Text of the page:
Writing in itself has always been like a form of counselling for me. When it's going well and I'm getting lots of words down on paper, it helps keep depression at bay. But sometimes there's a glitch and I'm not getting those words down fast enough, and the glitch isn't life getting in the way but my own fixation on making those words Perfect with a capital P. I can obsess for far too long and lose sight of my reader, who won't care or notice that I substituted a fancier word for another with the same meaning. If the emotion is there, and the page-turning elements of the plot, it shouldn't make any difference, as long as the word I decide to use doesn't jar, or detract, or fall short. 

I know voice and style and good prose are vital, but not at the expense of getting the story across and making it resonate in the reader's heart. What I mean is that I'm going to focus on the emotion in my story, and on the narrative more, and not get so bogged down by the prettiness or cleverness of my language quite as much.

So, that's my first resolution. For me, it's important. It should increase my productivity. But at this gloomy time of year creativity in general might need a boost anyway; like a blast of virtual Vitamin D, we often need something to pep us up. Another creative outlet besides writing often helps. 

I'm no good at crochet, sadly. My spirit is willing but my fingers are rubbish at it. I do enjoy photography though, I always have. Nothing serious, but these days I like the challenge of taking good photos with nothing but my phone. I also like playing around with filters afterwards.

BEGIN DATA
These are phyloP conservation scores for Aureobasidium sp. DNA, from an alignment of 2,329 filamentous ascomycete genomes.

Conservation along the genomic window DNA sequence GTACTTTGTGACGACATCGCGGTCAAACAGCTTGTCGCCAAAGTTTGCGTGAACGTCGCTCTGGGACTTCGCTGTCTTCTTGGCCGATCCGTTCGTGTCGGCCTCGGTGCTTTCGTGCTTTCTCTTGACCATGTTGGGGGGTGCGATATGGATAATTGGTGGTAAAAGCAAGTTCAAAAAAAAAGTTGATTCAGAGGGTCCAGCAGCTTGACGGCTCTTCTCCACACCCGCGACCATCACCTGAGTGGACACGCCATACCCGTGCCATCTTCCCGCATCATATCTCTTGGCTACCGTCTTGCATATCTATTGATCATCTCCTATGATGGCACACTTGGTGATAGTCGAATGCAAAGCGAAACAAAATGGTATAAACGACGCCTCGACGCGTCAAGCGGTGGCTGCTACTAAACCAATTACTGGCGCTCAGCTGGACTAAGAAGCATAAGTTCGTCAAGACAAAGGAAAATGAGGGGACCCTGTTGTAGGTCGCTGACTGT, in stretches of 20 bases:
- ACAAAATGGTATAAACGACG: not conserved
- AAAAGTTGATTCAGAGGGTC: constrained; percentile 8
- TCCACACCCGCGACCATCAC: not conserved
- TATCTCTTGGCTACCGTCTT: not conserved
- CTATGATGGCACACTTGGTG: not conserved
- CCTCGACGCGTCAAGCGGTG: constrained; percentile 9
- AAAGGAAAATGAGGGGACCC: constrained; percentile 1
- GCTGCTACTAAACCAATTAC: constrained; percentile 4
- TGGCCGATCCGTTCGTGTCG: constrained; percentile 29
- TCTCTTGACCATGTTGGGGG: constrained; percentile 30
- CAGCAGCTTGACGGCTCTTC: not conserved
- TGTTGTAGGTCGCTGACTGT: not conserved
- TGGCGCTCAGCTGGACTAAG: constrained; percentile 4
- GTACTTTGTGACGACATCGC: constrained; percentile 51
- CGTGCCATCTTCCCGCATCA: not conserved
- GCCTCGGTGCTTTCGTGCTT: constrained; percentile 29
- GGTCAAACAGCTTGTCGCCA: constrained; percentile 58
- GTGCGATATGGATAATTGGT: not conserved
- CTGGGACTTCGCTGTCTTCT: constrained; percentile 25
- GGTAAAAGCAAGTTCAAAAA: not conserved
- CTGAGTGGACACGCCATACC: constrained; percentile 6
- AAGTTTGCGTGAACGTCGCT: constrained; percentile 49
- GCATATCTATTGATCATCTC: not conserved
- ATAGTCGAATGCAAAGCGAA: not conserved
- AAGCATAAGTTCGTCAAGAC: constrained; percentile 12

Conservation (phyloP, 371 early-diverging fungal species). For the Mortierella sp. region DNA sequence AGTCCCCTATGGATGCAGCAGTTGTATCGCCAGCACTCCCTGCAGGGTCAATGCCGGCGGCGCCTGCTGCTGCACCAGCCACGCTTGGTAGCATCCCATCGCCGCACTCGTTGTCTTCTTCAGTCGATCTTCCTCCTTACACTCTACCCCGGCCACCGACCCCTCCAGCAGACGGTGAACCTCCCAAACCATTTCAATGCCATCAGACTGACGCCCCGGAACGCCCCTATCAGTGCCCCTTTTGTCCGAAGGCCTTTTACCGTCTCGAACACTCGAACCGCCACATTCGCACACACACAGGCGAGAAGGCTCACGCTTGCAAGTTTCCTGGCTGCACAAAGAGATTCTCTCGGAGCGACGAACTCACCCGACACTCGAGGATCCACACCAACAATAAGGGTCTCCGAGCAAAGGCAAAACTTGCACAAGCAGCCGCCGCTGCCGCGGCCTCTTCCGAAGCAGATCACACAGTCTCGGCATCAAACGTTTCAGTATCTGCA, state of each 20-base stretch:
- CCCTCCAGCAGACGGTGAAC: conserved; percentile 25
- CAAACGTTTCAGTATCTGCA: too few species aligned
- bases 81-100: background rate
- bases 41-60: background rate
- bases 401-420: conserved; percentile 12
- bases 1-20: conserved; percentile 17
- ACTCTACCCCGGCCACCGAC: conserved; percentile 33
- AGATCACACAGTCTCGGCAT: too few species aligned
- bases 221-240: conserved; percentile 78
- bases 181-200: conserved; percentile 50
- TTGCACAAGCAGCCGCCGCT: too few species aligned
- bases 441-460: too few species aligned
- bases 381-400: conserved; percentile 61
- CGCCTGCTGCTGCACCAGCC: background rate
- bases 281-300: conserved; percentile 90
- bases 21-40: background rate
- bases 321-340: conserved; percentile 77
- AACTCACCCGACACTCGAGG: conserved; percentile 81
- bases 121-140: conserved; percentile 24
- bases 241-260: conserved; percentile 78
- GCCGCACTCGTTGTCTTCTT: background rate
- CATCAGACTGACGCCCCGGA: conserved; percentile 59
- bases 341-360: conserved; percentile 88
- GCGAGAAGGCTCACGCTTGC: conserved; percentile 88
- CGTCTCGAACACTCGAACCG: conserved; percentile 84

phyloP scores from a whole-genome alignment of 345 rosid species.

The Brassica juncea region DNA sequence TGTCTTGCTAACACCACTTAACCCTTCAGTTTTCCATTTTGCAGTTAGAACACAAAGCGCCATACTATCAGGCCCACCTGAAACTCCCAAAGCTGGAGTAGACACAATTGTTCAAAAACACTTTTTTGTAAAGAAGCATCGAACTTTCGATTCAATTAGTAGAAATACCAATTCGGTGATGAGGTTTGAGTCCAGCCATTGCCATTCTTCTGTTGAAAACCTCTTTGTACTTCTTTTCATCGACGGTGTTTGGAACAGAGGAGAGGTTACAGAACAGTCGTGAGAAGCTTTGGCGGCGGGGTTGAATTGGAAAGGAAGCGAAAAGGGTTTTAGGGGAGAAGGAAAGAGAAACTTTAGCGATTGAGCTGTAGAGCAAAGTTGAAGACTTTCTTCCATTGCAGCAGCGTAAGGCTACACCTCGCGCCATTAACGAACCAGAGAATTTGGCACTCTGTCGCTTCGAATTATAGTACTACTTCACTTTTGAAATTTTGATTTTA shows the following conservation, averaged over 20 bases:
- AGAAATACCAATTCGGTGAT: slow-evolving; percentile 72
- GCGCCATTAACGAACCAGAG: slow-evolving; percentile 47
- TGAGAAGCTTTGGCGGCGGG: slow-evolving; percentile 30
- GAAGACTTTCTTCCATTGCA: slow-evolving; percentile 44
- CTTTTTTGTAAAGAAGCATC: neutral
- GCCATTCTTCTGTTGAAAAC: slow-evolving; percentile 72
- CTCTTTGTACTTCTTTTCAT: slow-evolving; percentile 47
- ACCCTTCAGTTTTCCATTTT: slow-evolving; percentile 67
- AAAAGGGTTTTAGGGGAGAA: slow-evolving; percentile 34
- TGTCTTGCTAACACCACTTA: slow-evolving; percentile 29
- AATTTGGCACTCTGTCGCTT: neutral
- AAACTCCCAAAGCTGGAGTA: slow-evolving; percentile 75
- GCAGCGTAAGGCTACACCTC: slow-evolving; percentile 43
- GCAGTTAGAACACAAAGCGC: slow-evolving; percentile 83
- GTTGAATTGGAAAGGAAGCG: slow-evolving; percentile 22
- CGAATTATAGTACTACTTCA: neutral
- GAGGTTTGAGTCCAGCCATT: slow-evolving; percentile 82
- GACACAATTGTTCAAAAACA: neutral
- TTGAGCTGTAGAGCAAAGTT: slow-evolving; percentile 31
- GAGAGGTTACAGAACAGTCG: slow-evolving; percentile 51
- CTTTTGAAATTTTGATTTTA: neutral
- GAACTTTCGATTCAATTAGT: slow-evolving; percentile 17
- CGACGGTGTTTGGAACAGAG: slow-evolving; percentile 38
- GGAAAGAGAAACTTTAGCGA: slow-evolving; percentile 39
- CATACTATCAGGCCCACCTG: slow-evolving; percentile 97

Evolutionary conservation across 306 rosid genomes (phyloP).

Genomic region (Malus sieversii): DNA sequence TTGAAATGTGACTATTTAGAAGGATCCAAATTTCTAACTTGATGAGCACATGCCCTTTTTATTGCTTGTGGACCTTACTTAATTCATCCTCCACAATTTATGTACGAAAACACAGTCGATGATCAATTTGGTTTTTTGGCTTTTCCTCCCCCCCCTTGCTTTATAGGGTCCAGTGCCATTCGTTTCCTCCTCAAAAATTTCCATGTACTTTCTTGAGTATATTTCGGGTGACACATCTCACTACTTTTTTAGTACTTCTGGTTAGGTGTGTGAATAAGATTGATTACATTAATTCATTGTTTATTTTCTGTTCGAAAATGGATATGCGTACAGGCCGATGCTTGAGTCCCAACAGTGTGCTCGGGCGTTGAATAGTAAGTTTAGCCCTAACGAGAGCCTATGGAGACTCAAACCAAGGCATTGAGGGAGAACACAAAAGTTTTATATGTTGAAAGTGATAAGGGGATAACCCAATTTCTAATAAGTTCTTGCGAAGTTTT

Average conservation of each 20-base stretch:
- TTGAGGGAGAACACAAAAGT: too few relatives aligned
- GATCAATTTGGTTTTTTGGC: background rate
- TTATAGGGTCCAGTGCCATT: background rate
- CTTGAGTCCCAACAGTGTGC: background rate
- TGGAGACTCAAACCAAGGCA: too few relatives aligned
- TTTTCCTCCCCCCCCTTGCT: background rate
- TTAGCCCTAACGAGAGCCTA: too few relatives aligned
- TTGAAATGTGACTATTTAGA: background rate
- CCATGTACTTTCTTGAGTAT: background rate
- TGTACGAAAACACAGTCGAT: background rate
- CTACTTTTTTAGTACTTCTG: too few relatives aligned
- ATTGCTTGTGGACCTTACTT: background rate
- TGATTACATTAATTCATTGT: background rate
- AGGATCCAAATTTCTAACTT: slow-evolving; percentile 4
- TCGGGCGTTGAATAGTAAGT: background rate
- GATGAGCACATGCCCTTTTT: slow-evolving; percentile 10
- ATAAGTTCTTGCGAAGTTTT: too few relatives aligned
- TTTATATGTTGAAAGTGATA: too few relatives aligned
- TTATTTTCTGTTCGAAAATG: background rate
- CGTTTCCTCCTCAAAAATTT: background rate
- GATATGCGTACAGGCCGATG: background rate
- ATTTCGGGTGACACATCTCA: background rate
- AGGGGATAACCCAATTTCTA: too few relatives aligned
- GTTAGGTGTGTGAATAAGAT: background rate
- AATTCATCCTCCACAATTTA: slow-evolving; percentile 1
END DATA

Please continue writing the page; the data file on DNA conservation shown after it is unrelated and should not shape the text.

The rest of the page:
#NoFilters (Taken on 29th Dec 2014)

It serves a second purpose because I'm also taking photos of places or objects that inspire me and might end up in one of my books. So I'm resolved to enjoy this hobby more than ever this year and take advantage of Instagram. It's fun and I've met some lovely people on there. 

As writers, our words and stories paint pictures but sometimes we need to fix that picture in our own heads first before we can convey it to our readers, and with the digital wonders of Pinterest we don't need that pin-board hanging above our desks any more (which is just as well as I don't have room for one.)

Well, these are my most important writerly resolutions. I think some of the Novelistas are planning to share theirs, but we'd love to hear yours, too...

Happy 2015!

Valerie-Anne x 
Twitter: @VABaglietto

The perfect antidote to winter... 
(Yes, really.)

Marrying the man of your dreams might be more literal than you think.

A modern fairy tale for grown-ups, available on Amazon worldwide.